Doubtful Effect of a Little Rain

L'Européen, in Sévres

Where Not to Get Fresh Eggs

Paris:- Saturday, 25. April 1997:- It is the time of the count-downs. From today, 29 days until French voters go to the ballot boxes for the first round. I can't see the Tour Eiffel's countdown clock from where I'm sitting, but there must still be about 980-odd days until the reason for the election becomes reality on 31. December 1999.

For the duration of the current elections, I will report on these in another column in Metropole. If you don't like politics, just skip it. If you don't trust me to be not opinionated, not biased, not a fanatical left-wing, slavering 'Euro'-crazy, just skip it.

To bring you this week's news from France, I turn to page eight of Tuesday's Le Parisien. But first, the important news:

The Rain Came - a Little Bit of It

Yesterday afternoon, a bit of humidity fell from the grey sky. Was it a tickle, a tease? By the time I got home, my coat was soaked. But what all France requires is a good couple of centimetres of it, and soon.

Farmers were watching their unplanted fields carefully; others were digging into their pockets and turning their sprinklers on to help things along a bit.

The Internet Limps Into France

"I wish in the year 2000 that all secondary schools are connected the network..." is a loose translation of a recent speech on television by President Jacques Chirac.

Le Parisien thinks fulfilling this wish will cost about five billion francs, and dryly notes that the budget allots 23 million francs towards this goal this year. It leaves two short years to find the remaining 4.77 billion francs.

Back in 1985 there was a government initiative called 'Informatique Pour Tous' that foresaw putting The scouts have lost a ball computers in every classroom. A contract was awarded to one of the huge state electronics firms. They concocted an inexpensive machine and some software to go with it, and the grand plan eventually dropped dead like a dodo; possibly because it lacked compatibility with anything on earth.

It is a colorful fence to kick a ball over. But it's a high one.

Since then, the score now stands at one machine for 45 primary students, one for 28 in high school, one for 12 in the lycées, and one for eight in professional lycées. Only 12 percent of schools are connected to the Internet. The remaining 88 percent are not.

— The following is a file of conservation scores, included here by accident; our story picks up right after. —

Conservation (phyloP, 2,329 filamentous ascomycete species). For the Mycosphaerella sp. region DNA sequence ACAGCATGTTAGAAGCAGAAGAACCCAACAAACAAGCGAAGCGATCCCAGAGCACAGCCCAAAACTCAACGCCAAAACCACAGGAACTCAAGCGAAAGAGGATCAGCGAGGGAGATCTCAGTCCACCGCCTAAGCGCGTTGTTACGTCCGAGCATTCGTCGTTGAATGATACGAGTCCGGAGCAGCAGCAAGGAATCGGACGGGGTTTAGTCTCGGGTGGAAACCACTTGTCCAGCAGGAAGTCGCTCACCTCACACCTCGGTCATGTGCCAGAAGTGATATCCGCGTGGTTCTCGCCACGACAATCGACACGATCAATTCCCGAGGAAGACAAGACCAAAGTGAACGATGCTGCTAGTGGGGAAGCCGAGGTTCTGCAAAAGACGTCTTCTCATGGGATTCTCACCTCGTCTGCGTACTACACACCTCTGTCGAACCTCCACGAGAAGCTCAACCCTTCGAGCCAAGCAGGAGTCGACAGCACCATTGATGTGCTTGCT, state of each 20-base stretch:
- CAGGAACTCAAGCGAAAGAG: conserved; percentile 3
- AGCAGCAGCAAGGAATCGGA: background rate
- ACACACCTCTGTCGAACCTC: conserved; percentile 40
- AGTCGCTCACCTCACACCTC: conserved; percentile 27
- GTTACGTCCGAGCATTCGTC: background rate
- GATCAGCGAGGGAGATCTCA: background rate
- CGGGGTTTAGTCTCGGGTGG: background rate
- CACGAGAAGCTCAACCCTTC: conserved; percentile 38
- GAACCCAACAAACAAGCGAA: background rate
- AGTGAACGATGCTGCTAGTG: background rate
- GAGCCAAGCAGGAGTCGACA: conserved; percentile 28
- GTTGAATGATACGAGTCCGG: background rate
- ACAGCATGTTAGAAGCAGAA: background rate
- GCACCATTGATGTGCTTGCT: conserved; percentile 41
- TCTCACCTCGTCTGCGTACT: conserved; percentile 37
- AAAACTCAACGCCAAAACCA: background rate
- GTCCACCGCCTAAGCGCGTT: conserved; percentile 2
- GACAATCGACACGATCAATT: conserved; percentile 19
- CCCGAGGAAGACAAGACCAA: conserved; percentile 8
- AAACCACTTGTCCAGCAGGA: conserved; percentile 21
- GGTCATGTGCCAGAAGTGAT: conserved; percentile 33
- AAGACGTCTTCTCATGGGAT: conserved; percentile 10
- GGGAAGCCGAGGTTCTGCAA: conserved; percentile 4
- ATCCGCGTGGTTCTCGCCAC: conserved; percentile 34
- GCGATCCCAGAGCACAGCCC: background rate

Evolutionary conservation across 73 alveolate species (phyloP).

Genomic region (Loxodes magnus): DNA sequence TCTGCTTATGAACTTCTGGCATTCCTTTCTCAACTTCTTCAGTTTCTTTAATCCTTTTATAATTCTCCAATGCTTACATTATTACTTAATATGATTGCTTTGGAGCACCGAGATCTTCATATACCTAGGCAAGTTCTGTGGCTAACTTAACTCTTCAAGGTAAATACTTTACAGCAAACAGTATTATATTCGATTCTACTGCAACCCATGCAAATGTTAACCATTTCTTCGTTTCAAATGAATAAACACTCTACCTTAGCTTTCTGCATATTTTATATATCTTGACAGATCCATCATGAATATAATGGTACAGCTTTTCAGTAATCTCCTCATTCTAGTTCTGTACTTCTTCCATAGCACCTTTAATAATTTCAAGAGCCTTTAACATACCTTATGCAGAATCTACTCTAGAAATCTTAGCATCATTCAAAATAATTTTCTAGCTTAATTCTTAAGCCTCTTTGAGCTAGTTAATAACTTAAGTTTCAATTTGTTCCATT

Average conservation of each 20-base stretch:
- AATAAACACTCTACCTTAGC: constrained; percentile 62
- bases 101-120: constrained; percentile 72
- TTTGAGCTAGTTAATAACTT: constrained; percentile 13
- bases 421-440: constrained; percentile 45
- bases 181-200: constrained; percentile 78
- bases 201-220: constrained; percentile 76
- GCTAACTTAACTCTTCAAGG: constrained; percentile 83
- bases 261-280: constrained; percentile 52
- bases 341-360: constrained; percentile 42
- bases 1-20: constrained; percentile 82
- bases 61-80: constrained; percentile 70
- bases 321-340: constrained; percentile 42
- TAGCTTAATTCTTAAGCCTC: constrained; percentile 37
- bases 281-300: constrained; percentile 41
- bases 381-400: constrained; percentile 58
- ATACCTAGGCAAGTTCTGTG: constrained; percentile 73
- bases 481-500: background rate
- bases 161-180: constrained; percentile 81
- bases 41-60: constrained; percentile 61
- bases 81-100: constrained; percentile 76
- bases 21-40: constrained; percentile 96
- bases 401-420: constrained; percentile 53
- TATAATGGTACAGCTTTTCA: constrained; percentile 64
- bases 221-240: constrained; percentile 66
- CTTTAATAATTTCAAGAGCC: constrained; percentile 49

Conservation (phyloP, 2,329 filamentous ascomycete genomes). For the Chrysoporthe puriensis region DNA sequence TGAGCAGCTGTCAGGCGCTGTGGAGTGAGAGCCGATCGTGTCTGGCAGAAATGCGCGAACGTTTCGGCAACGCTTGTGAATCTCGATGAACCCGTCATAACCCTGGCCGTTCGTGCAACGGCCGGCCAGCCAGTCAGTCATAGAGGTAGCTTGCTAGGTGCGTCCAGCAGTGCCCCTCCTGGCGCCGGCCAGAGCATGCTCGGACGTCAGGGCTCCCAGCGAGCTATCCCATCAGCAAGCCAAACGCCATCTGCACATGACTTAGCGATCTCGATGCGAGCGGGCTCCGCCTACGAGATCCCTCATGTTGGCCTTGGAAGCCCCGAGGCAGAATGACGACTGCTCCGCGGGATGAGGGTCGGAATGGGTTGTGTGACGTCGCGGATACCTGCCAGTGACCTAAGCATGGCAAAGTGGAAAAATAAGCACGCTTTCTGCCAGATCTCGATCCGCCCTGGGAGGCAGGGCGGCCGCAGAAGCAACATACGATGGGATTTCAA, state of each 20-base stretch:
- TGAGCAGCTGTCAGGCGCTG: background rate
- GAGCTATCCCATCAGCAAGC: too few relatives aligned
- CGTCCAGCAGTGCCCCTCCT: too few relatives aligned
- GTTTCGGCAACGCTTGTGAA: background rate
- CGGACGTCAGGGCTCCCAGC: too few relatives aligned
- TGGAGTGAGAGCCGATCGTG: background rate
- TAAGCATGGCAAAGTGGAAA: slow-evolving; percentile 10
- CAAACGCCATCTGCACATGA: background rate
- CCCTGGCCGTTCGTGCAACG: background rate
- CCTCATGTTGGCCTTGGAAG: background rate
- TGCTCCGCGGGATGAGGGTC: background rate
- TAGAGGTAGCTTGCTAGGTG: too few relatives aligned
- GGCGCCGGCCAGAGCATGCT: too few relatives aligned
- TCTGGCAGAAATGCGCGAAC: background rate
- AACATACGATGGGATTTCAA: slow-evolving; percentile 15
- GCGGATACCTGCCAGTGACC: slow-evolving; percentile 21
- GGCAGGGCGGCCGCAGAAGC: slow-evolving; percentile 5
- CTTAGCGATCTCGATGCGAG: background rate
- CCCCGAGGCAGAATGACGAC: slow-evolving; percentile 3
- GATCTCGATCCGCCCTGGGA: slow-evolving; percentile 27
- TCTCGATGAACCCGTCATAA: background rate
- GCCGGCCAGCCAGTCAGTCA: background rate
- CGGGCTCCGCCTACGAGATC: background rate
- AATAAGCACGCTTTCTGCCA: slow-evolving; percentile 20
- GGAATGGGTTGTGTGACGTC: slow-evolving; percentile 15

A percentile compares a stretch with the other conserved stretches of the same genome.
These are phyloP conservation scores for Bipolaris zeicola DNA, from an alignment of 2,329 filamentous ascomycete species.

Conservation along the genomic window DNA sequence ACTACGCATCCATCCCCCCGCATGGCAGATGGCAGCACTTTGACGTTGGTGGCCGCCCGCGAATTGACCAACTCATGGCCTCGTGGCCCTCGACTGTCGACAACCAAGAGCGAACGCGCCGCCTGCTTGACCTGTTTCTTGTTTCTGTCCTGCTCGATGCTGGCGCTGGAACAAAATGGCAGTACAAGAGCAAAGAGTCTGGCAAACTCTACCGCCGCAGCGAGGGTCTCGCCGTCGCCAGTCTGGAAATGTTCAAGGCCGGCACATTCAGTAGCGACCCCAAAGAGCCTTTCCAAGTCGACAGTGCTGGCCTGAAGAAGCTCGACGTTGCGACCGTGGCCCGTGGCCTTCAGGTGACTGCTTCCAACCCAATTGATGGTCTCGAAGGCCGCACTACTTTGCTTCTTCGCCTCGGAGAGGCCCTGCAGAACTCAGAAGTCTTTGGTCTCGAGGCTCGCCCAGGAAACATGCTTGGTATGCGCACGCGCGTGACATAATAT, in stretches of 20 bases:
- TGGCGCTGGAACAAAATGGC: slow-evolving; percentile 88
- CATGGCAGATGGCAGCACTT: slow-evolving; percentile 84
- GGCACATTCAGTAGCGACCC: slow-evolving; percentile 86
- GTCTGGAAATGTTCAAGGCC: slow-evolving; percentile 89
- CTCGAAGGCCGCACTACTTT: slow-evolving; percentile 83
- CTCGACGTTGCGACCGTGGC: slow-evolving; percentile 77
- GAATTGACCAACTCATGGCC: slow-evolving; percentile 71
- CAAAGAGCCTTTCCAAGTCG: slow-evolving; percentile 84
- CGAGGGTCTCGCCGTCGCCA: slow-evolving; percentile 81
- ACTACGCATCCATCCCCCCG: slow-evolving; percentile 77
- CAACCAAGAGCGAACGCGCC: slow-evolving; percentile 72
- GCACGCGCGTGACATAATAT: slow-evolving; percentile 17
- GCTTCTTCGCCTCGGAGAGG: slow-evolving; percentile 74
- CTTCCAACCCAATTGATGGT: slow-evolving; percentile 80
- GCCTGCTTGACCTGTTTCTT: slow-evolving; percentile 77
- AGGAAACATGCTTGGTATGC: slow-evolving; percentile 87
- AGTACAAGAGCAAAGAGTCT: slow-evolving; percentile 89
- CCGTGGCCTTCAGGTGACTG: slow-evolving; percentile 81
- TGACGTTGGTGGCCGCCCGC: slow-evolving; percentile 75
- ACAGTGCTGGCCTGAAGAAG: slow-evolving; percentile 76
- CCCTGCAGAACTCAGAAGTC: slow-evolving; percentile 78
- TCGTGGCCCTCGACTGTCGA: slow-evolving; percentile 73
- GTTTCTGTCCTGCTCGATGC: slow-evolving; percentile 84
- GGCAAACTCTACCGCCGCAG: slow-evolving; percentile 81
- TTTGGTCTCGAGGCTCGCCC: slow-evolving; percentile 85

In contrast, private schools in France have ordered 10,000 computers* from Apple, to be delivered by 2000. A private ISP, 'Infonie,' has offered free access for a year to any school that asks for it. State-owned France Telecom, the head-cheese of all French ISPs, has offered nothing.

In some cases, individual schools or individual teachers have gone out begging for used equipment and donated software. Often, it is even parents who donate something; and there have also been attempts to restart old junk left over from the 'Informatique Pour Tous' era.

Microsoft has just equipped the classes of grades 3-5 of 11 French schools for free. The report does not say how many, with what, but does mention CD-ROM several times to give an idea of the 'why.' But they are also connected to the 'net and students are exchanging email.

Meanwhile, in garbage dumps and recycler plants, old PCs are rotting away or being vaporized - all perfectly good PC386s or Macintosh LCs - machines that may not run the newest CD-ROMs, but can connect to the net with no problem. East Europe would not mind having these, and they wouldn't be without use in Africa either.

Of course, putting these machines back in order might cost a little bit, and shipping them where they can have a useful life wouldn't be free either; and we mustn't forget software - surely it can't be too illegal to sign over a well-used license for 'Word 3' after you've upgraded to version six... or?

*Le Parisien's report says, "equipment for 10,000 schools," rather than 10,000 computers, as I have written. There may very well be 10,000 private schools in France; but a contract for Apple to equip them, is too good to be true - so I guess it is 10,000 machines.

First the Chickens, Now the Eggs

Last week's suggestion in the feature 'Paris is Not Chicken Crazy' that the reason for buying chickens is to get fresh eggs, seems to be borne out by a reader's letter to Le Parisien last Tuesday.

Fruits et legumes

The reader's supermarket is selling loose eggs without a date-stamp on every one and the reader wants to know if they are fresh.

This place might have fresh eggs; it is nearly in the country.

Le Parisien's answer includes the information that - if you can do this in a supermarket - if the egg floats, it's no good. If it half-floats, it's half-good. If you didn't bring equipment for floating eggs with you, you can try rattling the egg. If it rattles, it's no good. If it sounds sloshy, it's no good.

Eggs in egg-crates, labelled 'extra-fresh,' can not have spent more than seven ays lying around between the chicken and the package; after seven days they are merely 'fresh.'


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